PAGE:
Microsoft's latest reorganization focuses on its cloud and productivity software technology.

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Windows’ reign as king at Microsoft has come to an end.

Microsoft’s latest reorganization, announced Thursday, is a big one – and its main function is to position the company’s focus squarely on cloud technology. Windows has been relegated under the cloud umbrella, as has pretty much everything else in the big tech company’s portfolio.

The Redmond company is undergoing a massive reorganization of its engineering teams, the most significant restructuring since CEO Satya Nadella took the helm four years ago.

The shifts de-emphasize the company’s flagship operating software and put the spotlight on its growing businesses: Office productivity software,  artificial intelligence and cloud technology, which allows users to tap into rented computer power and data storage over the internet.

The reorganization is not necessarily a surprise, said Gartner analyst and former Microsoft employee Ed Anderson. Rather, it’s an acknowledgment of a shift that has been happening gradually for years.

“It does fundamentally elevate cloud to be the primary driver for Microsoft going forward,” he said.

In a sign of the times, Windows devices chief and longtime Microsoft executive Terry Myerson will leave the company. Cloud boss Scott Guthrie, who has long been leading Microsoft’s cloud-computing initiatives, will take over as chief of one of the two new engineering groups announced Thursday.

Myerson, who joined Microsoft after it bought his internet startup in 1996, will stay on for a few months to help with the transition. In a post on LinkedIn, Myerson called the day “emotional,” and said he was enthusiastic about Microsoft’s future.

Reorganizations are common within Microsoft’s huge ranks, but this one marks the end of the long Windows-dominated era.

Nadella’s shift in priorities mirrors the company’s financial results: Its Azure cloud-computing division grew 98 percent during the second quarter, and Office 365 revenue increased 41 percent.

Windows, on the other hand, saw minimal increases. The division — which, for accounting purposes, also includes Xbox and Surface revenue — grew just 2 percent during the most recent quarter.

The reorganization underscores Nadella’s beliefs, which pushed him to prominence at the company,  said Rob Helm, managing vice president at Directions on Microsoft. Nadella has been determined to make Microsoft a contender in the cloud services realm, an effort that could come at the expense of some of the company’s legacy software businesses.

The effort is working: Azure is now solidly No. 2 behind Amazon’s cloud computing division AWS,  giving it a true rival.

The two new engineering teams being created by the reorganization are largely pieced together from what is now the Windows and Devices division headed by Myerson. Windows technology will no longer be in the spotlight, but broken up between teams within each group.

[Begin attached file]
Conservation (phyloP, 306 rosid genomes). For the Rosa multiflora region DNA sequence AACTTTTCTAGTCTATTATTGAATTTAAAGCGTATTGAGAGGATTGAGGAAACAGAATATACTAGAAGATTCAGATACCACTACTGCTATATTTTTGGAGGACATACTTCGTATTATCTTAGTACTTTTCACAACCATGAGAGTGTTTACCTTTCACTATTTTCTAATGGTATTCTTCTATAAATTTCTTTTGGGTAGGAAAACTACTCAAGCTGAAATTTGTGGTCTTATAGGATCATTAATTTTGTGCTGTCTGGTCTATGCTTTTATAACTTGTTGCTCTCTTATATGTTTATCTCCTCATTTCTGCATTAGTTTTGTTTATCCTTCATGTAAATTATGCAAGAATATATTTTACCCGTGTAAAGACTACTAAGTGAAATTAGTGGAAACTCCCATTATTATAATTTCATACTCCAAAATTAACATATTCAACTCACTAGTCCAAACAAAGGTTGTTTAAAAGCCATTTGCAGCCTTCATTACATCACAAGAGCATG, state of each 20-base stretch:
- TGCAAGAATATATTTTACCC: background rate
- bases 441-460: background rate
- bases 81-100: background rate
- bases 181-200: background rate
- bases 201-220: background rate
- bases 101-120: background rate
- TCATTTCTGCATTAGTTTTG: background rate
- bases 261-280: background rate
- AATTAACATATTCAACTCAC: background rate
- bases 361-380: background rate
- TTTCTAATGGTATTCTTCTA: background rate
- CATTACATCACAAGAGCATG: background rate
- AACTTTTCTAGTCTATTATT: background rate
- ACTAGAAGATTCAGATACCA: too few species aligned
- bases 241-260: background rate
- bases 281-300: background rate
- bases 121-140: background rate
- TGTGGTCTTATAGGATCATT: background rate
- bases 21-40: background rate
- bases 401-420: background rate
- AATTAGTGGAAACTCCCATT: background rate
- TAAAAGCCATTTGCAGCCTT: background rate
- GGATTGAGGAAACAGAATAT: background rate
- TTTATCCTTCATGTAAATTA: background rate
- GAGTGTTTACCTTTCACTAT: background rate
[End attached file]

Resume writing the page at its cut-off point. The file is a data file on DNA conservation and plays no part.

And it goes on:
Rajesh Jha, who now leads parts of the Office team, will oversee a group called Experiences & Devices. It will focus on devices, such as Surface, as well as on the expansion of software such as Windows and Office to follow users wherever they go. As connected devices make their way further into homes and work, Microsoft plans to be there.

Jha has been at the company for 28 years and led much of the team that is credited with the success of the Office 365 cloud subscription service.

His group also includes part of the Windows business, led by Joe Belfiore.

Belfiore has worked on Windows in some form for decades, Helm pointed out, and its likely consumers and businesses won’t see major changes to the subscription service Windows 10.

Guthrie will helm a second engineering group focused on cloud services and AI technology. That includes Azure, where boss Jason Zander has been promoted to executive vice president.

Guthrie’s team, called Cloud + AI Platform, will also oversee Windows Server and mixed reality technology, including HoloLens, Microsoft’s augmented-reality headset.

Azure has been driving the development of Windows Server – the core part of Windows that runs email systems and corporate file storage – for quite awhile, Helm said.

Windows Server used to be the fundamental platform Microsoft provided its business customers. But now, Anderson said, that relationship is grounded in Microsoft’s cloud offerings,  such as Azure, Office 365 and Dynamics 365.

Windows as it’s used today has largely become a cloud subscription product. Windows 10 marked the evolution of the software – from a singular product that people loaded on their computers and used until it went out of date, to software that is updated regularly with new features pushed online to customers.

“It is, in effect, a stake in the ground,” Anderson said of Microsoft’s concentration on cloud technology. “Microsoft is saying ‘let’s be very clear about this.’ ”

Or, to put it another way, we won’t see Microsoft paying the Rolling Stones to launch another version of Windows as it did for the Windows 95 advertising.

A third engineering group focusing on AI and research, led by Harry Shum will remain after the reorganization, though some pieces have been siphoned off to Guthrie’s newly created team. Still, Shum will oversee most AI technology that is deployed across Microsoft products.

Gaming, including Xbox, will be untouched in a separate division.

The reorganization news gave Microsoft’s stock a boost, pushing it up $1.88, or 2.1 percent, to $91.27 per share Thursday.